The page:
Crude – Joe Berlinger’s dogged investigation of Texaco’s and Chevron’s 1970s oil explorations that turned a swath of Ecuador into a death sentence for tens of thousands of indigenous people. That the case even makes it to court, considering the oil behemoths’ clout, is astonishing. As much as we want to bury our heads in the sand, we need the Joe Berlingers to hold them in a vice and make us look at what our privileges wreak. When we talk about sustainability, we rarely extend the reasoning to the consequences for whole populations of exploited people. (Berlinger also directed the 2004 documentary Metallica: Some Kind of Monster, which I was predisposed to dismiss and then found quite compelling.)

Food, Inc. – Confession. I have not seen this movie. It came to San Antonio, and I didn’t go. It stayed another week and I didn’t go. I put it at the top of my NetFlix queue but before the turnover, I moved it down. I want to watch this movie. I know what corporate produce farming and animal processing practices are like, having read extensively on the subject. I guess I just don’t want to actually SEE it. I’m going to move it back up in my queue, I promise. But will I ever eat again? Uugghh.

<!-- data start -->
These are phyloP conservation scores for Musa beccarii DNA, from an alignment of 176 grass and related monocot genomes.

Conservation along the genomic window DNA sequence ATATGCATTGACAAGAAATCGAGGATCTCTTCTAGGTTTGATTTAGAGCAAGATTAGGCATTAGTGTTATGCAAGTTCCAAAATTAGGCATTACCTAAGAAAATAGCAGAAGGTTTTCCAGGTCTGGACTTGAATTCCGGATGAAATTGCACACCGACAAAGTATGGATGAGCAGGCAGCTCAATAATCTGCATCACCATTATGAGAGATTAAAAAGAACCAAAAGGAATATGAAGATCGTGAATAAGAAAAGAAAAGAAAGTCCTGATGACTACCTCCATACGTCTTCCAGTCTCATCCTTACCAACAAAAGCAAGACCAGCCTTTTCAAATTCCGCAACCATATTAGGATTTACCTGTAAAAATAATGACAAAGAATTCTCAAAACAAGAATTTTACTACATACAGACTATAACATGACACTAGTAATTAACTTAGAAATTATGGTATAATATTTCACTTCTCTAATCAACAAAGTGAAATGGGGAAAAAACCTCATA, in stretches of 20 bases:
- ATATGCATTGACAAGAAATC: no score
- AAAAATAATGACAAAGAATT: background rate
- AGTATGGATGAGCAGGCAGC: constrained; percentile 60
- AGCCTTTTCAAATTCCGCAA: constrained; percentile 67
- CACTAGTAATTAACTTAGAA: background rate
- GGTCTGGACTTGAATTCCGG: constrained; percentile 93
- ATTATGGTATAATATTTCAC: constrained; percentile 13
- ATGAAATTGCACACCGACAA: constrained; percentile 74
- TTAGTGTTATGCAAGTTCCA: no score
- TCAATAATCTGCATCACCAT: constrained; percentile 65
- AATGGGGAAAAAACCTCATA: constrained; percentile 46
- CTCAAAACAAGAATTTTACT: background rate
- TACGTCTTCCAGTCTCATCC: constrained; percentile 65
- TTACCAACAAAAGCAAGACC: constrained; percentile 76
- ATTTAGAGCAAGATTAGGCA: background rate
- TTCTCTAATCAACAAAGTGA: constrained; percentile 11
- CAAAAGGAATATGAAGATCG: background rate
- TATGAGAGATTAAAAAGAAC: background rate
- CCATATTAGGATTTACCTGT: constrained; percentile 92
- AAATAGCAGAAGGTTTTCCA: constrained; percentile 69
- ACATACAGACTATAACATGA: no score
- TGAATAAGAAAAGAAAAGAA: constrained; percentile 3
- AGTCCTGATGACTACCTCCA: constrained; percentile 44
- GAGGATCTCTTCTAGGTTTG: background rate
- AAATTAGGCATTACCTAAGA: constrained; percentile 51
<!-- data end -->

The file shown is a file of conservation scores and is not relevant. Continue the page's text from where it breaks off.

The Horse Boy – The opening scene scrolls out slowly, and not until father and son come into full focus do I say to myself, “That’s Rupert Isaakson!” I met Rupert while working at the Center for Spirituality and the Arts in San Antonio, when he came to speak on his poignant book The Healing Land: The Bushmen and the Kalahari Desert. Michael Scott directs this chronicle of Rupert and Kristin Neff’s son Rowan, who despite or because of his autism, possesses an exceptional emotional bond with horses. His parents’ research leads them to Mongolian herders, and a quest to heal their son through the intervention of Mongolian shamans.

2009: V-Biopics

…none of which were very good…except for:
Julie & Julia – …the Julie of which could have been cut or at least de-whined but Meryl Streep as Julia Child was, come on, TO DIE FOR!